The opinion of the court was delivered by: Small
Plaintiff, D.P.S. Acquisition Corp., trading as Dependable Power Sweeping ("DPS"), challenges an assessment made by defendant, Director of Taxation ("Director"), under the New Jersey Sales and Use Tax Act. N.J.S.A. 54:32B-1 to -29. The amount of the assessment is not in dispute. The matter is submitted on stipulated facts pursuant to R. 8:8-1(b). The sole issue before this court is whether the services provided by DPS are exempt from sales tax as "garbage removal" pursuant to N.J.S.A. 54:32B-3(b)(4).
The Division of Taxation, following an audit and notice of assessment, made a final determination that DPS was liable for sales and use tax totaling $22,503.15, plus penalties and interest, for the period of April 1, 1989 through December 31, 1991. The basis of the determination was that the taxpayer's services were in the nature of sweeping parking lots, and thus taxable under N.J.S.A. 54:32B-3(b)(4). DPS appealed the determination by timely filing a complaint with the Tax Court, asserting that it was in the service of garbage removal and thus exempt from sales and use tax under the statute.
The stipulation of facts consists of six numbered paragraphs and a footnote. Rather than paraphrase the carefully negotiated agreement of the parties, the entire "Joint Statement of Facts" is quoted in full as the court's finding of facts.
During the taxable period 1989-1991, Plaintiff was in the business of performing the following operations:
1. Plaintiff owned a self-propelled vehicle which has an integrated section that is capable of collecting dirt and/or other articles. ***
2. Plaintiff contracted to travel across parking lots in this vehicle to collect dirt and/or other articles in the path of the vehicle.
3. There is a container which holds the dirt and/or other articles in the integrated section of the vehicle that is collected as the vehicle travels across the parking lots.
4. When the container in the integrated section of the vehicle was filled, it had to be emptied by Plaintiff. Plaintiff emptied this container into one or more dumpsters, which were not the property of Plaintiff, located on Plaintiff's customers' premises.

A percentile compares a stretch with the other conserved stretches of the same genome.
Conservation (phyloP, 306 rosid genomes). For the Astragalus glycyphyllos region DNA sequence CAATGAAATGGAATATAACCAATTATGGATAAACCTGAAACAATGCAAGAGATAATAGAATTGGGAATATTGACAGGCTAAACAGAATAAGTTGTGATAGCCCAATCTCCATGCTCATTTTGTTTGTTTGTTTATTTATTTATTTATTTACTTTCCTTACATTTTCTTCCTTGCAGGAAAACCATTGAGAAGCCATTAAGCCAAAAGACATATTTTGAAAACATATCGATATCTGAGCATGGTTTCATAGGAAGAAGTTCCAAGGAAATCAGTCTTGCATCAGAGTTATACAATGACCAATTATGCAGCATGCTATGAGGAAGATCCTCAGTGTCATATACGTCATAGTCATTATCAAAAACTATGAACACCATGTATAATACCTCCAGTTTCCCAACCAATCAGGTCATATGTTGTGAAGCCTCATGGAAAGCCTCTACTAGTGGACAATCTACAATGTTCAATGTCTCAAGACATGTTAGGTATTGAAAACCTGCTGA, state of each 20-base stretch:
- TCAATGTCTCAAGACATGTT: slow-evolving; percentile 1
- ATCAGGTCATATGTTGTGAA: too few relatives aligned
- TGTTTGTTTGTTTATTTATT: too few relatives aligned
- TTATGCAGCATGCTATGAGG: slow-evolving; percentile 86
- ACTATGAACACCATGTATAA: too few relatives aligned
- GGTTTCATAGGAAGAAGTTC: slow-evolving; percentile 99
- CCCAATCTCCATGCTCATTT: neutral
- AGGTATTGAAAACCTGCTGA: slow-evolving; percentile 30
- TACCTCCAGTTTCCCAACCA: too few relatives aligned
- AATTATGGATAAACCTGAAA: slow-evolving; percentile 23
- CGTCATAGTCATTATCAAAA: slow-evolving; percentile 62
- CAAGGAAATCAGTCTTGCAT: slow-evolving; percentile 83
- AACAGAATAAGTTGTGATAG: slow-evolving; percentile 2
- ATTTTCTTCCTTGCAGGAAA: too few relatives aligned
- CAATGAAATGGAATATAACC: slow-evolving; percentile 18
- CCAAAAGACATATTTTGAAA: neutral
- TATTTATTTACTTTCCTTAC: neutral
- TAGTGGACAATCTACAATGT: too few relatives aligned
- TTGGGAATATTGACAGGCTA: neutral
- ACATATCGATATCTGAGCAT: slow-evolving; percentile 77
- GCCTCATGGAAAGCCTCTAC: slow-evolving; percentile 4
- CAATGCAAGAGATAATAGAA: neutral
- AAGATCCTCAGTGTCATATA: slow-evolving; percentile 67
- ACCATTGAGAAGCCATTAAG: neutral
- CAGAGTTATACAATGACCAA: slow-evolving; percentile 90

5. For the convenience of Plaintiff, the container in Plaintiff's vehicle was generally emptied only when it was full. Since not every parking lot Plaintiff contracted to clean generated enough dirt and/or other articles to fill the container, Plaintiff decided when to empty the container, but Plaintiff had the right to empty its container at each and every site at which it operated.
6. Plaintiff did not own, control, operate or in any other way possess or pay any fees relative to the dumpster(s) into which Plaintiff emptied the container attached to its vehicle. The dumpsters, which had the names of unrelated entities printed on them, were emptied by the unrelated entities into their vehicles, which carried away from the site all of the contents of the dumpsters, including the dirt and/or other articles emptied by Plaintiff from its vehicle's container.
***For the purpose of the Joint Statement of Facts, the term "dirt and/or other articles" is defined to include, but is not limited to, dirt, gum wrappers, cigarette butts, food wrappers and containers, remnants of discarded food stuffs, cans, bottles and the like.
N.J.S.A. 54:32B-3 provides for the imposition of a tax of 6% upon
(b) The receipts from every sale, except for resale, of the ...